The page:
One of the first things Canadian artist Steve Coffey did when he arrived in Lancaster for his opening at Red Raven Art Company was visit the Demuth Museum. Coffey was particularly interested in Charles Demuth’s studio.
“His work was very intimate, personal and powerful,” Coffey says. “He’s in the paint. He’s in the floors. He’s in the walls. That (studio is) where his passion bled out in many ways. He expressed himself on canvas in that room. It means his energy is there in my mind.”
Coffey, whose show “Big Skies” runs through June 29, leaves his energy and passion on his canvases, too. His gestural oil paintings of landscapes and psychedelic swirling clouds evoke an intimate sense of being connected to a much larger world.
Coffey’s skies play a dominant role in his compositions as smaller figures pass in the foreground below. It creates a comforting effect — as though we are being held by the world. It’s a similar feeling of awe and wonder you get from looking down into the light and shadows of a vast canyon or the clouds moving over the trees and fields from a high mountain.
In one of the paintings featured in “Big Skies,” a tiny train rumbles through a prairie under immense swirling skies. In another, Coffey presents a distant car passing through a summer shower raining down from a huge lush cloud. Coffey hints at the soft rain in the warm haze of the car’s headlights. There are small people walking small dogs in spacious landscapes and skies, farmhouses dwarfed under brilliant clouds and laundry lines of clothes in fields.
“Some people have said my work has a sense of loneliness to it, but I don’t know about that,” Coffey says. “I would say more individual. You’re surrounded by this incredible landscape, but you’re there. You’re a part of that.”
Coffey’s subjects are universal. Everyone has looked up at a sunset with that feeling of gratitude that comes from direct encounters with spontaneous natural beauty. The paintings will look especially familiar to anyone who has spent any time driving through Lancaster County’s more remote and rural areas.
“I think that was the connection that was made with Red Raven. The Prairie Provinces (of Canada) have so much in common (with Lancaster County),” Coffey says. “It’s farming country. It’s heartland. There’s a lot of inspiration here.”
Another draw for Coffey was Red Raven’s commitment to young emerging artists.
“I’m an advocate for art in schools,” Coffey says. “I think it’s really important for our kids to have a voice. We’re all naturally driven to drawing, and to me, society sometimes squishes that down.”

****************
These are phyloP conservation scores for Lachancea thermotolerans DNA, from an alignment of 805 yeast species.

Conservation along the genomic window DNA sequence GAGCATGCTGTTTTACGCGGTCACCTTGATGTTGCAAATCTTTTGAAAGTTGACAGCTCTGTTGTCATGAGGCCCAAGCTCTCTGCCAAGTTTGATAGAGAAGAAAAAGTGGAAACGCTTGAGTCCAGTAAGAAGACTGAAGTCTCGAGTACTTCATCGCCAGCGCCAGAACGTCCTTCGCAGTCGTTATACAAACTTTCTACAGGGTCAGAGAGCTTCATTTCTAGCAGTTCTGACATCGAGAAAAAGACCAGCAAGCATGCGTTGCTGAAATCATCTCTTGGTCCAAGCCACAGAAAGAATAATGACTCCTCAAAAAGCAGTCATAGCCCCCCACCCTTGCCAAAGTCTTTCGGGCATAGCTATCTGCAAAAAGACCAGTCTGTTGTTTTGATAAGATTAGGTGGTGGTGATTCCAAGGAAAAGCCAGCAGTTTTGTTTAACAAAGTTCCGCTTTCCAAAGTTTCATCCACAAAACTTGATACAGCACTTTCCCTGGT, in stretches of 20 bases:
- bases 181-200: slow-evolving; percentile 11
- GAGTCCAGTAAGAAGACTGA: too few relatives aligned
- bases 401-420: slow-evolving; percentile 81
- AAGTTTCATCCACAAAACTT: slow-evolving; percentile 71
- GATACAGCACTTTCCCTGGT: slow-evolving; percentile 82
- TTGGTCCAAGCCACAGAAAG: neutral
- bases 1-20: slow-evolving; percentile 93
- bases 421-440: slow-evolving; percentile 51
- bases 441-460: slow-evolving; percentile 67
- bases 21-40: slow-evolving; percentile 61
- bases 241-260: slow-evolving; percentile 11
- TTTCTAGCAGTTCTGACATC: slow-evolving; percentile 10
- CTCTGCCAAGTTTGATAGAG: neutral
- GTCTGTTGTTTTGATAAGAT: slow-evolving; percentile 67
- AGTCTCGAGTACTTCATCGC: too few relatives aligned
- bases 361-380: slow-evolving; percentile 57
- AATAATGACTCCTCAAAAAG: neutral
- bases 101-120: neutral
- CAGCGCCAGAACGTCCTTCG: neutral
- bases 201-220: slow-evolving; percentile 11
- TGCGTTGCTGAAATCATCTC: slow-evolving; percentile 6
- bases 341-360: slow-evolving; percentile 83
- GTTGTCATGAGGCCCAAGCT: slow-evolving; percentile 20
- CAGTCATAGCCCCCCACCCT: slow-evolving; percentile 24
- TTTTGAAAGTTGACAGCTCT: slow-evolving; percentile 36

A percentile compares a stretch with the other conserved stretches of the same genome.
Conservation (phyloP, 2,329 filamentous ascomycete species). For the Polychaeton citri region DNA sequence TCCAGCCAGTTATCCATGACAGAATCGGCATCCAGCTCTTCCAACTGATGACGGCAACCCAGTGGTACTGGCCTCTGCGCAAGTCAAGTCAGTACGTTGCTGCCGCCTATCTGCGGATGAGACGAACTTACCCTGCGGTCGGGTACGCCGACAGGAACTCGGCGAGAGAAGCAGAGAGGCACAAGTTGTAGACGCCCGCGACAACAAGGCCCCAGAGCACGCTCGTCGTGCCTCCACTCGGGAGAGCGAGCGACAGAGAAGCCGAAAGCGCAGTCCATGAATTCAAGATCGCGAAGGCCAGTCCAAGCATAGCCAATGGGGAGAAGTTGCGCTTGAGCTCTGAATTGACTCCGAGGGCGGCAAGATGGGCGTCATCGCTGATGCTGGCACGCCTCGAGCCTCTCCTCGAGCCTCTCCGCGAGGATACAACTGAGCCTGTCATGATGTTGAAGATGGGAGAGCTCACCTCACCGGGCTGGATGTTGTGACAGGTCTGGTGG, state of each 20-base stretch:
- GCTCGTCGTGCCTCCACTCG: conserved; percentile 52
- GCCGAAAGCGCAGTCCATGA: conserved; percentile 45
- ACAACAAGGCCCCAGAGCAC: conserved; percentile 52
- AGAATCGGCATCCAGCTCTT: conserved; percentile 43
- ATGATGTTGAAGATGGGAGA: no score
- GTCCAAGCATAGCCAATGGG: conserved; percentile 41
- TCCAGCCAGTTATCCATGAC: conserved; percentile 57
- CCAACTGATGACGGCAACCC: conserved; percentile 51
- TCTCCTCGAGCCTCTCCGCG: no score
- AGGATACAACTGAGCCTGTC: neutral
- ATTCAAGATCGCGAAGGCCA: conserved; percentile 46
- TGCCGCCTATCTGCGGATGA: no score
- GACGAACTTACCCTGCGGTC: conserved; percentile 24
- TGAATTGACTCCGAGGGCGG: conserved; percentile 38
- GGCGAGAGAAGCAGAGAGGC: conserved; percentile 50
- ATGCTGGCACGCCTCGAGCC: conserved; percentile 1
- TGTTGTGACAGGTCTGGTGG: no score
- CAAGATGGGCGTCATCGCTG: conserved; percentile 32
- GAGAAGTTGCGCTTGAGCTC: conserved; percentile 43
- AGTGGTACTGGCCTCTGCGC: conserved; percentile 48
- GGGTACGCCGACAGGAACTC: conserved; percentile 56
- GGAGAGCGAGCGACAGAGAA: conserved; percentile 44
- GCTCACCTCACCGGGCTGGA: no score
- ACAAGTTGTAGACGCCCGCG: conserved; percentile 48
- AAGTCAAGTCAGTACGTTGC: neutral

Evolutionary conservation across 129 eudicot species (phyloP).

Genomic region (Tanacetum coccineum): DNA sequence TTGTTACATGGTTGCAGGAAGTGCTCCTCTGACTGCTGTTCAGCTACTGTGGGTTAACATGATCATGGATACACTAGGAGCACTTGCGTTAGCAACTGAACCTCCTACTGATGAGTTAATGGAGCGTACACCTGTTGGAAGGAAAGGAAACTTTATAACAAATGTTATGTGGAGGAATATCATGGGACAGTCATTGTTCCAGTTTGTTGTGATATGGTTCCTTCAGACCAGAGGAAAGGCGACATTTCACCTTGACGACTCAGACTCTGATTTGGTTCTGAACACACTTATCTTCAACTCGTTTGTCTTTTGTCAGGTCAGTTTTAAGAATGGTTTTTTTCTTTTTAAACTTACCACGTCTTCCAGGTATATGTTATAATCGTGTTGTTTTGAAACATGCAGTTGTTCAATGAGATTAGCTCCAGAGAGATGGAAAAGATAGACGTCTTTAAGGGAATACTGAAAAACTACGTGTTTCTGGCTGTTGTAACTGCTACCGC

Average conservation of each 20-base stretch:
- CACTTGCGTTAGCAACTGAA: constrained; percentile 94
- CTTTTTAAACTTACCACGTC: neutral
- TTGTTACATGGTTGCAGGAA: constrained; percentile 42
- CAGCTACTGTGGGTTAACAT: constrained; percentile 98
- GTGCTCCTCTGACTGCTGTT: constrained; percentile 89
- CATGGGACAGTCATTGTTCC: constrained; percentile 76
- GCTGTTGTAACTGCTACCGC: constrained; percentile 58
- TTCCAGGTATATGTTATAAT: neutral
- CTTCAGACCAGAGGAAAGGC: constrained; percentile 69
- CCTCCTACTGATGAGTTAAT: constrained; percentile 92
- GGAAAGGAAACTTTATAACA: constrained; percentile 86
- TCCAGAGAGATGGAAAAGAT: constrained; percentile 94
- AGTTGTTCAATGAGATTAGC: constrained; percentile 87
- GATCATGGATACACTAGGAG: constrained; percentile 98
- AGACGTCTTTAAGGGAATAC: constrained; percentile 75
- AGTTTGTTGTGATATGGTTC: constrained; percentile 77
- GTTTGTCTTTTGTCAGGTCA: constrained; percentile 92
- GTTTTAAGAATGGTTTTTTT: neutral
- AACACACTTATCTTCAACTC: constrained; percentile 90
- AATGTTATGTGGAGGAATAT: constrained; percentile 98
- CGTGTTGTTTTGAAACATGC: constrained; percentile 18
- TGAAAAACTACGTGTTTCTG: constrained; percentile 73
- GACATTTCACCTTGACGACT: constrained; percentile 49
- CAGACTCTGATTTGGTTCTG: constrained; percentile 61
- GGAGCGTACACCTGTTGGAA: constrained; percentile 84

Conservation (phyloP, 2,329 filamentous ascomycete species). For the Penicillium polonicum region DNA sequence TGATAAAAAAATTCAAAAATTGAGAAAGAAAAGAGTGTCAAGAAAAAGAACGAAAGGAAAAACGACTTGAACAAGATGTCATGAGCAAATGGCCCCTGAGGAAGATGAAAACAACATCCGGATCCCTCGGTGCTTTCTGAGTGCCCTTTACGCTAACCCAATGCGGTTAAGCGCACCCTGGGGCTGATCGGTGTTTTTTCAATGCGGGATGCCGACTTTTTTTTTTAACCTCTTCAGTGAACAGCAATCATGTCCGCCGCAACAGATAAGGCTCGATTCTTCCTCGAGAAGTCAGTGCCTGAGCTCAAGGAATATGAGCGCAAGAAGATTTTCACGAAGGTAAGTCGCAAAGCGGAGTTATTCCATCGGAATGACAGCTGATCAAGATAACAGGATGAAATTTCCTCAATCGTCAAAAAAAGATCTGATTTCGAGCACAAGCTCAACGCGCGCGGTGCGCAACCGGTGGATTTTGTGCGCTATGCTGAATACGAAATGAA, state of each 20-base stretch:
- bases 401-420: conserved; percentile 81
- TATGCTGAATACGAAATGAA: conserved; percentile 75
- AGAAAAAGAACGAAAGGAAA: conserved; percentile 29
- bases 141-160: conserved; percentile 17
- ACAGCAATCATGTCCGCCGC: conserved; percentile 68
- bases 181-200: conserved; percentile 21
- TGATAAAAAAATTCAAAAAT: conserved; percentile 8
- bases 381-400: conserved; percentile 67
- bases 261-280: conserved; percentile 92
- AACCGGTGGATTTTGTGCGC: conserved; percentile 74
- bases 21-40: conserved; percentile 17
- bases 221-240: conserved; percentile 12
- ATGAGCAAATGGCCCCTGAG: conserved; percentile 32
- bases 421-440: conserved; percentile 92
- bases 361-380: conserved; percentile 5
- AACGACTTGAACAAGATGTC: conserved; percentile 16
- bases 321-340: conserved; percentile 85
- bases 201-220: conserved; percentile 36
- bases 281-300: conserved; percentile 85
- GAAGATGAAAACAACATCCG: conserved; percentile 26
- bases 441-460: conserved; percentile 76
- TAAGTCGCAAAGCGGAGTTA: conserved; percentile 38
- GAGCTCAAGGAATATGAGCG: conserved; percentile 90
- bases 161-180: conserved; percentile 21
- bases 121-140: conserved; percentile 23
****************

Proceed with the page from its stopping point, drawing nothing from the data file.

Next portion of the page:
Coffey began his own art education by studying sculpture and creating huge abstract metal pieces.
“You would call me a formalist sculptor. So there wasn’t as much as a representation of something. It was more kind of stepping off into abstraction,” Coffey says. “Anyway, at one point, I remember thinking I’m more interested in the welding and the tools then I am the actual sculpture. I realized I didn’t know what I was actually abstracting. I became sort of bored with it. Then I picked up the paintbrush.”
But Coffey’s experience with sculpture remained with him in his new medium.
“I work in fairly thick textural surfaces. That’s the connection (to sculpture),” Coffey says. “Surface, to me, is really key to the paintings. To me the texture brings it to the next level.”
Coffey, who earned his Master of Fine Arts degree from the University of Regina in 1990, credits his formal training with providing him a toolbox — a foundation of technical skills to fall back on.
“I guess I ended up trying to forget a lot of what I learned,” Coffey says.
But it may have been a different kind of artistic tool that helped him discover his fluid, swirling, lyrical style — a guitar. Coffey’s father was a musician. And eventually Coffey taught himself to play guitar. Exploring music allowed him to embrace the unknown and discover new things about his art.
“The self-taught approach, for me, created a unique sound,” Coffey says. “The self-taught aspect can create a uniqueness to that artist.”
For Coffey, the two mediums are just different ways of trying to tell a story.
“Something just triggers it,” Coffey says. “That would make an interesting painting or I could turn that experience into a song. Where does it come from? I’m not entirely sure, but that’s why I want to explore it.”
Recently, Coffey has taken a bit of a hiatus from making music and touring with his band, The Lokels, and credits this break to a resurgence of creative energy with his paintings.
“The more that I took my life out of music, the more the music went into my painting,” Coffey says. “It’s been a really busy and prolific year. I think without removing myself from that I wouldn’t have been able to get the work that I have now, which I’m very happy with.”
He’s right to be happy with his work. Coffey’s paintings breathe with life. And the music is in there, too. You can almost hear the laundry flapping in the wind, the train whistle across the fields, the swish of a car driving along a rainy country road, or maybe a steel guitar coming from an unseen radio.